the pergola bench installed atta p’ institute can test new liquid propellants for space engines witha reduced impact onna environment.

this is a possibility that bellenoue and his colleagues are striving to verify as pt of contracts w'da cnes national centre for space studies, namely by using 3 test benches in poitiers to study pulverisation and ignition methods, swell as the combustion of combinations using this oxidant. researchers hope they will eventually be able to adapt this molecule to a “green” fuel in order to obtain a “hypergolic” reaction, iow one that no longer requires an ignition system, which ‘d facilitate its use by satellites, probes, and landers.

solar energy plasma

til then, other tek will ‘ve taken off. this is already the case with electric thrusters. these systems use energy provided by the solar panels of spacecraft to accelerate to high speeds, and to eject plasmas through nozzles to produce thrust. they ‘ve the advantage of bein’ very fuel efficient, although the weak propulsive force they deliver makes manoeuvres slo, thereby rendering them ill-adapted to certain applications s'as obstacle avoidance, landing, or docking cargo ships onna international space station.

long neglected, these processes – whose working principle s'been known for + than ½ a century – suddenly sparked mkt enthusiasm inna early 2010s. stéphane mazouffre, a researcher atta cnrs’s combustion, aeronautics, reactivity and environment institute (icare) explains: “multiple commercial missions ‘ve demonstrated that on-board mass can be reduced by extending commissioning deadlines, thereby alloing for such systems to be used + profitably to transfer large telecommunications satellites on geostationary orbits. the launch of the megaconstellation projects starlink (spacex), one web, and globalstar also date from that period.”

led by private companies, these programmes deploy fleets of thousands of vehicles in lo orbits in order to provide new internet srvcs. this objective ‘d never be met without  significantly reducing the cost of constructing, launching, and operating satellites.

a wide range of thrusters and performance

this tis primary asset of electric thrusters: by consuming less, they can chip away atta size of fuel tanks, thereby reducing the mass and volume of space engines, and subsequently loering the cost of launches. they can also go further, as demonstrated by numerous projects – ranging from deep space 1 (nasa) to bepicolombo (esa-jaxa) and hayabusa (jaxa) – dedicated to exploring the solar system.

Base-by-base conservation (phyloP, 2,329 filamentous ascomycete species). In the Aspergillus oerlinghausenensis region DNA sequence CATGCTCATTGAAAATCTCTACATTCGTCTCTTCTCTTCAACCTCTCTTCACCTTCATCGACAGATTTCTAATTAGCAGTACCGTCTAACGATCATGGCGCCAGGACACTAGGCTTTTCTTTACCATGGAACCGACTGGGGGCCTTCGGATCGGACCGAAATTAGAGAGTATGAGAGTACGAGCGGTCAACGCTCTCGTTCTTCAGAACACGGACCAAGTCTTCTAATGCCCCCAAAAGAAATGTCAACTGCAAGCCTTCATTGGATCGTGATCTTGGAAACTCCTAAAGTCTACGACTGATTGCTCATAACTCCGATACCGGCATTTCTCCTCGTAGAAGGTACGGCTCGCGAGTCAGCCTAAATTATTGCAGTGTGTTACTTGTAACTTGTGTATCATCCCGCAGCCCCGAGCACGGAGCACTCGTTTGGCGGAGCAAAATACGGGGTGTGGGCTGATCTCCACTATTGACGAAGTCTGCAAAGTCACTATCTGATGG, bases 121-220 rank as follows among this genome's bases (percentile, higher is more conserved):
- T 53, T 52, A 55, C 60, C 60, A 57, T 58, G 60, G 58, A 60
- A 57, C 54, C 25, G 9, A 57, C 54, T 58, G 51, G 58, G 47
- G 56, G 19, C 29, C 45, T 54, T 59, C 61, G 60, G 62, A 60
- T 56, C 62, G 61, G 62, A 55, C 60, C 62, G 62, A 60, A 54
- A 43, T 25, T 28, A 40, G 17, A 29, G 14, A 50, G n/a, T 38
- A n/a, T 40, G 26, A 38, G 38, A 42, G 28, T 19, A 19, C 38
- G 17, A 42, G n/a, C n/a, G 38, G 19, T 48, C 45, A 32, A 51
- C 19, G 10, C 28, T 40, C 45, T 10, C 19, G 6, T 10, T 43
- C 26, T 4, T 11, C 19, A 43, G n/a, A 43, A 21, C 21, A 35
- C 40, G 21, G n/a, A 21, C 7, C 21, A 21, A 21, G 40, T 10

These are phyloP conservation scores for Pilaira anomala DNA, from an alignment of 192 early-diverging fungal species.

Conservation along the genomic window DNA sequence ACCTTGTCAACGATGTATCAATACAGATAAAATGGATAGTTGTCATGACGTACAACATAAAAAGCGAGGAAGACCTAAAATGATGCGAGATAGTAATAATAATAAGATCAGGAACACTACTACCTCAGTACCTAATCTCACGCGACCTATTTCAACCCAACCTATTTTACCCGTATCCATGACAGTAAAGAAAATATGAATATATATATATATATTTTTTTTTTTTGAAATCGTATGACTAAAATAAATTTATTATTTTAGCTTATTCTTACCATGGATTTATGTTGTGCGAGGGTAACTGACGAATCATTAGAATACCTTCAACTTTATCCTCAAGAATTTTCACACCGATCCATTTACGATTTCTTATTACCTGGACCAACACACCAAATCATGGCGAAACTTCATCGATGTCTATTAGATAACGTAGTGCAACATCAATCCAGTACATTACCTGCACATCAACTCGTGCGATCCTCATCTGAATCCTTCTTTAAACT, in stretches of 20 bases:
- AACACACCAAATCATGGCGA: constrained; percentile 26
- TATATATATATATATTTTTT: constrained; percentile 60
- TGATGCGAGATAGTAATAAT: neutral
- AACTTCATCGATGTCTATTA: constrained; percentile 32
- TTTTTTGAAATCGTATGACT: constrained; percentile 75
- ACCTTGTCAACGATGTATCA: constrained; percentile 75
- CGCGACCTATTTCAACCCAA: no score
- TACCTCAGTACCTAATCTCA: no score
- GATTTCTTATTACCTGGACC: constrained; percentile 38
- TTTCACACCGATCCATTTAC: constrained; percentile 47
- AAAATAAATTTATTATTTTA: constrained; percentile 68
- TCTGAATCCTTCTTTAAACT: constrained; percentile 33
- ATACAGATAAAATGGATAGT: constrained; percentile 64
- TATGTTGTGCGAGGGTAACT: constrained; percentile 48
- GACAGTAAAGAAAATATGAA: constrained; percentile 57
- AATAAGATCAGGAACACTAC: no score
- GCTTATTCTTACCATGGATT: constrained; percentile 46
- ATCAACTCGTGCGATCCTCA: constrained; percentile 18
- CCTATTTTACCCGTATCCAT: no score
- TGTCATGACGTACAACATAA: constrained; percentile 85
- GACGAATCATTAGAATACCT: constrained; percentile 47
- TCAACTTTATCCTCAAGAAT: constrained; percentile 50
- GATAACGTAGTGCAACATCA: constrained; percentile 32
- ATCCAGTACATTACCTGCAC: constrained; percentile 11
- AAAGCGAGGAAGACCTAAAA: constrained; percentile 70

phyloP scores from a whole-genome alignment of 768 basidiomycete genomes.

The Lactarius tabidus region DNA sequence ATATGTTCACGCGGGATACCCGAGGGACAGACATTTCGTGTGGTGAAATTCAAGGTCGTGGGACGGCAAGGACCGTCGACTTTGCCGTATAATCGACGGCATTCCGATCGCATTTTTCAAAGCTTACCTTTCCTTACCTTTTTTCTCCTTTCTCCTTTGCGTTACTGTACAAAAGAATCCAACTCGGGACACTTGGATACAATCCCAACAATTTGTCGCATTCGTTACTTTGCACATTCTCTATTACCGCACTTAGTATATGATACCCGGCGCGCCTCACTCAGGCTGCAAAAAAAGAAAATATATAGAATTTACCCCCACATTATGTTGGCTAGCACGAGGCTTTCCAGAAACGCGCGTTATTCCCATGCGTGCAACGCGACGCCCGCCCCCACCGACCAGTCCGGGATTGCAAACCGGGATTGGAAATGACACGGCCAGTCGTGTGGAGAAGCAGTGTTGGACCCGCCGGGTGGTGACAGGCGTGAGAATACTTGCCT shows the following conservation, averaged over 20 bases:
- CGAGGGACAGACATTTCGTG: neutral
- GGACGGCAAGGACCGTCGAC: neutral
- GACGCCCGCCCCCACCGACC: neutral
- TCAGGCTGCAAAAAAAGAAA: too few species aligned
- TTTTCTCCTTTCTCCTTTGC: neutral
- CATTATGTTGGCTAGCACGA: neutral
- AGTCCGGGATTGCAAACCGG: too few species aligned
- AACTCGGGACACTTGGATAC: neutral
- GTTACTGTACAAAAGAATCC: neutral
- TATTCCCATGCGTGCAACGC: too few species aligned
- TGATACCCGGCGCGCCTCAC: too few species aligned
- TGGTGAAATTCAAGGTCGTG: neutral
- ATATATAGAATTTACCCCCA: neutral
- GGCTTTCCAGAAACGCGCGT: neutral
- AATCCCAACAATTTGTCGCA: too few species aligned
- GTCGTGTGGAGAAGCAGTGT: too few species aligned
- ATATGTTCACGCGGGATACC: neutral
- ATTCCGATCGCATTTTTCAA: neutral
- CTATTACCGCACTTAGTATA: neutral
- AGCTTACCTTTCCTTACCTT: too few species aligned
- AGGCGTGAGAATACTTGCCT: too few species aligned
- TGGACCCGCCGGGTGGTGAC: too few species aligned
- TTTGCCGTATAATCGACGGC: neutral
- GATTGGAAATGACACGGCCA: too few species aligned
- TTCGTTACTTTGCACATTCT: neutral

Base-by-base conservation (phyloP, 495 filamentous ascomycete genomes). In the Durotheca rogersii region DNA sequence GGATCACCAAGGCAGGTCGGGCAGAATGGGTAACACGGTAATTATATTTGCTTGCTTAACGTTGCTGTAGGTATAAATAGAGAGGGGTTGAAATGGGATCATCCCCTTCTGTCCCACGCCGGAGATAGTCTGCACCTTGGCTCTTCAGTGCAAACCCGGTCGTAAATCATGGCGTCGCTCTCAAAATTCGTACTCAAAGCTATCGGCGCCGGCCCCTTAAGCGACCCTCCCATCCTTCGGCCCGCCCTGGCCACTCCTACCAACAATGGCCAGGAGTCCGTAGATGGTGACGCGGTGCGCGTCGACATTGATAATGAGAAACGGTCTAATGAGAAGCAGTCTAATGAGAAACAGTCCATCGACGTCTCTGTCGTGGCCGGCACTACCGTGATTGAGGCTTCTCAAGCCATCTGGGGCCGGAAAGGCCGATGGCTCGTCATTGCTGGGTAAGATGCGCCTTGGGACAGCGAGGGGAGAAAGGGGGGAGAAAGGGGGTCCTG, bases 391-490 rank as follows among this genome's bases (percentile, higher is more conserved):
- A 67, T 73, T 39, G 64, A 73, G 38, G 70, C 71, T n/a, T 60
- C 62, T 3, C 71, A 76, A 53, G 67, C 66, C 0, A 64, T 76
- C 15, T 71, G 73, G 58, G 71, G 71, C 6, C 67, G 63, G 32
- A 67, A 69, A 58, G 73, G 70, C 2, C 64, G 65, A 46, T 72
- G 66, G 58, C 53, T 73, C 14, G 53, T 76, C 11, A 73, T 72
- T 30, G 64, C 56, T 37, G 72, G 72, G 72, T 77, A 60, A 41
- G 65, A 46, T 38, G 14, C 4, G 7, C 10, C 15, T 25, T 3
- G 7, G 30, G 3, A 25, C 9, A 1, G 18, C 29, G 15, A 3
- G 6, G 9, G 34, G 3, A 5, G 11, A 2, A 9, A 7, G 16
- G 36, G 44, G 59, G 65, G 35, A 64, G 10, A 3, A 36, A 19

atta icare lab in orléans (central northern france), scis ‘ve long devoted themselves to studying this large family of systems, which differ from one another by their thrust mechanisms and performance. the team, which was involved tween 2003 and 2006 inna smart-1 demonstration mission of the €an space agency, is known fritz know-how inna field of “hall thrusters”: it created €’s most uber ex (25 kiloatts), which t'has miniaturised since 2018 as pt offa joint lab with exotrail, a start-up speshising in micropropulsion for cubesats (nanosatellites). the team actually has expertise in a much larger range of processes s'as “vacuum arc”, “liquid metal”, or “radiofrequency” thrusters and much +, including futuristic projects for solar sails! 

vacuum arc thruster from the company comat. this comprehensive propulsion system does not use fuel, and can fit in a 10x10x10 cm3 cube.

and yet thris no doubt all odda possibilities of these teks remain to be discovered, aanesland believes. thrustme, which employs some 20 pplz, offers its clients “turnkey” electric thrusters that it assembles and performs quality control for. the primary advantages of these systems tis nature o'their fuel, which aint the comm1-ly used gas xenon, but affordable and easy-to-use solid-state iodine. also, a new acceleration system ll'soon eject charged plasma through nozzles to produce thrust. inna future it ‘d operate without a component known as a “neutralizer”, an additional step toward miniaturisation… and nanosatellites soaring to the stars.